Abi’s doctors thought it likely that, as a result of the tumour, she would develop hydrocephalus, known more commonly as ‘water on the brain’. That would mean she would be unable to drain CSF naturally. “So that’s what that elderly lady in the waiting room of the MRI unit was talking about,” I thought, as the doctors told me how they typically treat hydrocephalus using a shunt, a device that is surgically inserted into the skull and does the draining mechanically.
Neither Sarah or I were keen on having a mechanical device inserted into the head of our beautiful daughter. I remember thinking at the time that it would turn her into some sort of freak of nature. Kind of like Frankenstein. Even though I was not Christian, every day I would go down to the chapel on the first floor of the hospital and pray that Abi would be able to live life without a shunt. Much to my relief, it appeared that the universe answered my prayers because Abi’s doctors eventually agreed that she could do without it and she was discharged without having a shunt fitted.
Unfortunately, the day after we got Abi home, moisture appeared on the scar at the site of the operation. Worried, I took her back to the local hospital, and tests proved that the fluid was CSF. It was a sign that Abi needed a shunt. So she was readmitted to the hospital that had operated on her. We had only been home for twelve hours.
Since it was not quite an emergency, Abi was not transferred by ambulance, and instead, I had to drive her back to the hospital. But just as we were leaving the car park, we were held up by a man who seemed intent on walking down the middle of the road. I’m not sure what point he was trying to make, but whatever it was, by then it was mid-afternoon and rush hour was fast approaching. I needed to get my beautiful daughter back into care: “Mate, I need to get my daughter to another hospital as quickly as possible. If you don’t move out of the way, I am going to knock you out of the way,” I said, aggressively. I meant every word. As this man was no shrinking violet and neither was I, for a moment, things looked as though they could get nasty. Thankfully, the man’s partner was with him and she prevented the situation escalating by persuading the man to step aside. As soon as she did, and without giving the man a second thought, I jumped back into the car and, just as fast as traffic would allow, I rushed Abi back into the hospital.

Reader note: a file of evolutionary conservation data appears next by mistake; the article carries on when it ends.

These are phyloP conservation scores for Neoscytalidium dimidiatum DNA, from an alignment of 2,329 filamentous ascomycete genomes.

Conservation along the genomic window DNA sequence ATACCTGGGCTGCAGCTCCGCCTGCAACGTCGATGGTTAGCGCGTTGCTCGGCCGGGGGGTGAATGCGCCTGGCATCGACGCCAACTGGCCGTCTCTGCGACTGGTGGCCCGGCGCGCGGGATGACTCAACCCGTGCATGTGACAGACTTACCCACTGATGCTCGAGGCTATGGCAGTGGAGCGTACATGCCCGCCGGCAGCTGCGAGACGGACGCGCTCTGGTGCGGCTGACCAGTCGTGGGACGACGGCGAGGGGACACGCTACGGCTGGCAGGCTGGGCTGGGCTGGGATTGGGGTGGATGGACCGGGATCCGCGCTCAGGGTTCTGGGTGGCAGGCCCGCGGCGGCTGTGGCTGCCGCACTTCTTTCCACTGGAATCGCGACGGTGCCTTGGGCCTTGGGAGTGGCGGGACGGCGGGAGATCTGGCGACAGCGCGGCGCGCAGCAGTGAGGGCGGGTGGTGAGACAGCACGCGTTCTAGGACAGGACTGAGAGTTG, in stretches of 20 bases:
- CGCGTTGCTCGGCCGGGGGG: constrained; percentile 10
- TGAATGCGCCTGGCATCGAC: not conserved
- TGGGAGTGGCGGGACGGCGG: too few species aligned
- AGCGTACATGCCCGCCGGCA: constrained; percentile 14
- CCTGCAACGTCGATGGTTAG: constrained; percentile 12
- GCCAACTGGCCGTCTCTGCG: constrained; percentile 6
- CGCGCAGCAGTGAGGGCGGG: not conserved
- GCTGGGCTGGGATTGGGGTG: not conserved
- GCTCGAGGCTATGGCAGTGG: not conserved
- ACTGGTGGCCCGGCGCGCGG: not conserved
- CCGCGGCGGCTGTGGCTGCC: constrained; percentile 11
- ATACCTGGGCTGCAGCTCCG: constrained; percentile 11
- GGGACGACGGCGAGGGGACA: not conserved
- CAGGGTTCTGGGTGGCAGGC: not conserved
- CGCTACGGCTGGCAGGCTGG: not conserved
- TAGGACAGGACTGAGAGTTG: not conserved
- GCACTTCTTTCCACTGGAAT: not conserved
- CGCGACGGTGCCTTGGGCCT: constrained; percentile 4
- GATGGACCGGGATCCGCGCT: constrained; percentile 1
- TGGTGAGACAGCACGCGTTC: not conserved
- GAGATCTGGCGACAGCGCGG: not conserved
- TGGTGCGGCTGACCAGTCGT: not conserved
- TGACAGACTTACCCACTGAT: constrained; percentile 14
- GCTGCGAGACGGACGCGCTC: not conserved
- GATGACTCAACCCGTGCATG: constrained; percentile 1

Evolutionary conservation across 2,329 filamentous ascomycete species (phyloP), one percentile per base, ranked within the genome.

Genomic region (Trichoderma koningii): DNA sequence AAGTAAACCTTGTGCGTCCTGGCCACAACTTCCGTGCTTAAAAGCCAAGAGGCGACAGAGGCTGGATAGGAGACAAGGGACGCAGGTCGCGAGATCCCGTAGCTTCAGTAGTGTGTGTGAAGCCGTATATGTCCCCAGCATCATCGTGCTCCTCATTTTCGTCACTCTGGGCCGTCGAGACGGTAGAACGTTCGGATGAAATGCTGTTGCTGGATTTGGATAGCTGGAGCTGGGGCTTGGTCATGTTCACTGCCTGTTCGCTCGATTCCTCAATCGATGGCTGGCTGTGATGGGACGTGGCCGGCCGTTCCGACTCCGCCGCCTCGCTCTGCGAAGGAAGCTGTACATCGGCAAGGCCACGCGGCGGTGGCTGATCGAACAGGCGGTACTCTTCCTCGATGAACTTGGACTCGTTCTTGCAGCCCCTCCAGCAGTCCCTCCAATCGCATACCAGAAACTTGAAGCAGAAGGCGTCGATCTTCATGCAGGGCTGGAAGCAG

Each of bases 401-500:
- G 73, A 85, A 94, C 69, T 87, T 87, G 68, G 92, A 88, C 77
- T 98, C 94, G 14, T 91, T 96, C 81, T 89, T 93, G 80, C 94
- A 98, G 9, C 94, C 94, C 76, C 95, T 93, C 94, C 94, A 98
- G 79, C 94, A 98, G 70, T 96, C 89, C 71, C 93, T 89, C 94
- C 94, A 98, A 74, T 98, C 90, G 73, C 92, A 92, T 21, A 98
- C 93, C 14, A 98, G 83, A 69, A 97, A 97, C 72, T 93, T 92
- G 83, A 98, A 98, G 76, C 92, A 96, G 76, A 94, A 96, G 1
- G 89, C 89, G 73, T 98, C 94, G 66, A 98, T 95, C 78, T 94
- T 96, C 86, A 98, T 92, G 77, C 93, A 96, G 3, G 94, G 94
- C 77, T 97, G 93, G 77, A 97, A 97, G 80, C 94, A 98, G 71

Unfortunately, this episode meant that Abi needed refitting with an EVD. We then had to sit and wait another ten days while any signs of infection disappeared from samples of her CSF. The doctors then fitted Abi with the necessary shunt and about a fortnight later, in mid-September, 2009, she was finally discharged.